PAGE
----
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A list of human rights textbooks: From 2014 onwards

Submitted by on 22/12/2016 – 3:12 pmNo Comment

 * By Henriette (Jet) Jakobien Liesker, Norwegian Centre for Human Rights, University of Oslo

Here below follows a detailed list of human rights textbooks published since 2014. If you want to bring to the attention of our readers more titles (preferably not older than 5 years), please do it through the comments section.


Kanstantsin Dzehtsiarou et al, Human Rights Law in Europe; The Influence, Overlaps and Contradictions of the EU and the ECHR, Routledge, 2014.

This book provides analysis and critique of the dual protection of human rights in Europe by assessing the developing legal relationship between the Court of Justice of the European Union (CJEU) and the European Court of Human Rights (ECtHR). The book offers a comprehensive consideration of the institutional framework, adjudicatory approaches, and the protection of material rights within the law of the European Union and the European Convention on Human Rights (ECHR). It particularly explores the involvement and participation of stakeholders in the functioning of the EU and the ECtHR, and asks how well the new legal model of ‘the EU under the ECtHR’ compares to current EU law, the ECHR and general international law. ó Link

 Olivier de Schutter, International Human Rights Law, Cambridge University Press, 2014.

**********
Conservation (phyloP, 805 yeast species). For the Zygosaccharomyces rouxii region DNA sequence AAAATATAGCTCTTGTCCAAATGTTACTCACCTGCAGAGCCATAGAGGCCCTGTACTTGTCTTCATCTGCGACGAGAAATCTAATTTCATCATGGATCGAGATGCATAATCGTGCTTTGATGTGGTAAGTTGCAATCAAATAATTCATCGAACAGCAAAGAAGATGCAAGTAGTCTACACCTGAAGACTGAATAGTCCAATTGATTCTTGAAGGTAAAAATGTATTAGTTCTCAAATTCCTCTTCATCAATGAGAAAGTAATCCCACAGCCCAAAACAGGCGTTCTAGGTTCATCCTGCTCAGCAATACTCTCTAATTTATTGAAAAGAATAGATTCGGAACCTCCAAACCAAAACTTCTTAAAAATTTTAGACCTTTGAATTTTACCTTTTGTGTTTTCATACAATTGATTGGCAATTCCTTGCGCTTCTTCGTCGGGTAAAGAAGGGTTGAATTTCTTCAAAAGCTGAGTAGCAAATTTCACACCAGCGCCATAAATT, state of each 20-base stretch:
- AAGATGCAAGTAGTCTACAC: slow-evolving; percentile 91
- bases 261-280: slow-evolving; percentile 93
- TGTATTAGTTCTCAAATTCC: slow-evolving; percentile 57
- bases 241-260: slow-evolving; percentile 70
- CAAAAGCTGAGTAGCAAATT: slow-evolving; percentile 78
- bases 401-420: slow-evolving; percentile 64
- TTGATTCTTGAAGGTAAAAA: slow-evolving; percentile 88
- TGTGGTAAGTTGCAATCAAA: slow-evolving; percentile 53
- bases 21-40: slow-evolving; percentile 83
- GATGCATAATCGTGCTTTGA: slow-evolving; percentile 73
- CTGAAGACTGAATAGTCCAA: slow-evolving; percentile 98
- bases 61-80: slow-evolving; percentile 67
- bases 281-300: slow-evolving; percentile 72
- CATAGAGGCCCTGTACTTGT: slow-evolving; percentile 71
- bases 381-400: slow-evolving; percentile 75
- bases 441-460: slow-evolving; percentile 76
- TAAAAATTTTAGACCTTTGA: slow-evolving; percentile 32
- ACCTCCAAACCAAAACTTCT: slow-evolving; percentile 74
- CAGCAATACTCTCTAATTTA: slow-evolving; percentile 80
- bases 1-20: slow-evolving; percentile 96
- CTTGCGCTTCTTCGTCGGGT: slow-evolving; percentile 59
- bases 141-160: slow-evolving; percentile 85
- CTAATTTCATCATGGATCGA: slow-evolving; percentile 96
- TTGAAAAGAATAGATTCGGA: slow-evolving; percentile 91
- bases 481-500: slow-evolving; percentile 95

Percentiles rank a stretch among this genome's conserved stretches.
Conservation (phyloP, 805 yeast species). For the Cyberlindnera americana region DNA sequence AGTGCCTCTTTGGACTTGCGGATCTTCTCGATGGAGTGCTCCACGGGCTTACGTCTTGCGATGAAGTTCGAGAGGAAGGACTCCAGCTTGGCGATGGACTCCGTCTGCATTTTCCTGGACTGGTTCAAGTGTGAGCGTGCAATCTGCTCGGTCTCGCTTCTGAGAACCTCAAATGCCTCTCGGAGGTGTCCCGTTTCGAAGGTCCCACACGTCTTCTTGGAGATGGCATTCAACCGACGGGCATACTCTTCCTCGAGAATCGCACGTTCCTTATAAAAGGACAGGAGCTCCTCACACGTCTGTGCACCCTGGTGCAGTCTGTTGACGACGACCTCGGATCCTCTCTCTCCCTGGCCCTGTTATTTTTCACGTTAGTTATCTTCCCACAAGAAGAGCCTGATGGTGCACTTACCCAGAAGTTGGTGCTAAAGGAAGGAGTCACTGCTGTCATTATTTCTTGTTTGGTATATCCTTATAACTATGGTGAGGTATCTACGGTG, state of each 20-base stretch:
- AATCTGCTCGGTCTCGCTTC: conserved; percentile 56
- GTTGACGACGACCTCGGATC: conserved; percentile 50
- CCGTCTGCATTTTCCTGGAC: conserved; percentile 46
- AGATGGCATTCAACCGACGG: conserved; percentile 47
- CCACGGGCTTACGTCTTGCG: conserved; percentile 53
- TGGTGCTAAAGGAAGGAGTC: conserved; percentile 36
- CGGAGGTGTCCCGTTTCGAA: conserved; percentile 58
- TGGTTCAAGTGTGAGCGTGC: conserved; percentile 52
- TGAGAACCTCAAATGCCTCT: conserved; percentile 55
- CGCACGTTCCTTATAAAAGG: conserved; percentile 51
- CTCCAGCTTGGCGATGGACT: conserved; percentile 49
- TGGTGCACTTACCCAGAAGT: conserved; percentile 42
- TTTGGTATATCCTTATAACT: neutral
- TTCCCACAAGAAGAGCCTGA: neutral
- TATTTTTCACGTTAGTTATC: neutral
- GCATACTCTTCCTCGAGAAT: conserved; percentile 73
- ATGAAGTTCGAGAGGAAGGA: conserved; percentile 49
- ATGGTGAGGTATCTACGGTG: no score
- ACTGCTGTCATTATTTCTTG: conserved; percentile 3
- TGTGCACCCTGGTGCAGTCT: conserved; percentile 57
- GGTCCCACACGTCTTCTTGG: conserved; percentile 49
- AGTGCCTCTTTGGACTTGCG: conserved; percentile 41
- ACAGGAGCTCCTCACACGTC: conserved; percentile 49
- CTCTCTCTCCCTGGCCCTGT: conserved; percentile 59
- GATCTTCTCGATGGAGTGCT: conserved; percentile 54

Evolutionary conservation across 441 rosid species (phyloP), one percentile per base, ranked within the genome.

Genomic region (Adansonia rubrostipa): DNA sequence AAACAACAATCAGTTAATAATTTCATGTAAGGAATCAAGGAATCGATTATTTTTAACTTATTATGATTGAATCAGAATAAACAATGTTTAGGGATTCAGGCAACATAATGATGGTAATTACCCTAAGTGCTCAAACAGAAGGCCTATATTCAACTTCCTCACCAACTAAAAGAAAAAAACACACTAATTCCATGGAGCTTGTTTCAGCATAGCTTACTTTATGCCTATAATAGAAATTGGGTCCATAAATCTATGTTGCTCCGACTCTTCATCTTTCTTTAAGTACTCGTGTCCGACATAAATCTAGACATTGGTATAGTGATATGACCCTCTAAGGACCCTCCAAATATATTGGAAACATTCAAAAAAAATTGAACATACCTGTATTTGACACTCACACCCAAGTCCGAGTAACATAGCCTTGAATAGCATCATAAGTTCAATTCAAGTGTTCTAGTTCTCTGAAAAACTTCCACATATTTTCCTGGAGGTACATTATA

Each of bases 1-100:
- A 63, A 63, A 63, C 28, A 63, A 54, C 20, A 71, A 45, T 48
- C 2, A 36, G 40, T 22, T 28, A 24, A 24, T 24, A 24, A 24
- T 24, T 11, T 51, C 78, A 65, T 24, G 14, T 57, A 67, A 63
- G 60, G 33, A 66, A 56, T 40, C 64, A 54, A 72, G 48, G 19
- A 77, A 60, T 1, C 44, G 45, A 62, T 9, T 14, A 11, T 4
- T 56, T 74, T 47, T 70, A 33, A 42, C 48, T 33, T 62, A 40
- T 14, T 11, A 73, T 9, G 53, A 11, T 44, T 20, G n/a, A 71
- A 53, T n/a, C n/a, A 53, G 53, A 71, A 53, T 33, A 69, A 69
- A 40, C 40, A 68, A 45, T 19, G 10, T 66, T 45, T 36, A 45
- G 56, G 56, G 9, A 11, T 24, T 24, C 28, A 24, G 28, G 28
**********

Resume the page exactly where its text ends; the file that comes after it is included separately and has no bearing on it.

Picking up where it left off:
The leading textbook on international human rights law is now better than ever. The content has been fully updated and now provides more detailed coverage of substantive human rights, along with new sections on the war on terror and on the progressive realization of economic and social rights, making this the most comprehensive book in the field. It has a new, more student-friendly text design and has retained the features which made the first edition so engaging and accessible, including the concise and critical style, and questions and case studies within each chapter, as well as suggestions for further reading. Written by De Schutter, whose extensive experience working in the field and teaching the subject in both the US and EU gives him a unique perspective and valuable insight into the requirements of lecturers and students. This is an essential tool for all students of international human rights law. ó Link

 David Harris, Michael O’Boyle, Edward Bates, and Carla Buckley, Law of the European Convention on Human Rights, Oxford University Press, 2014.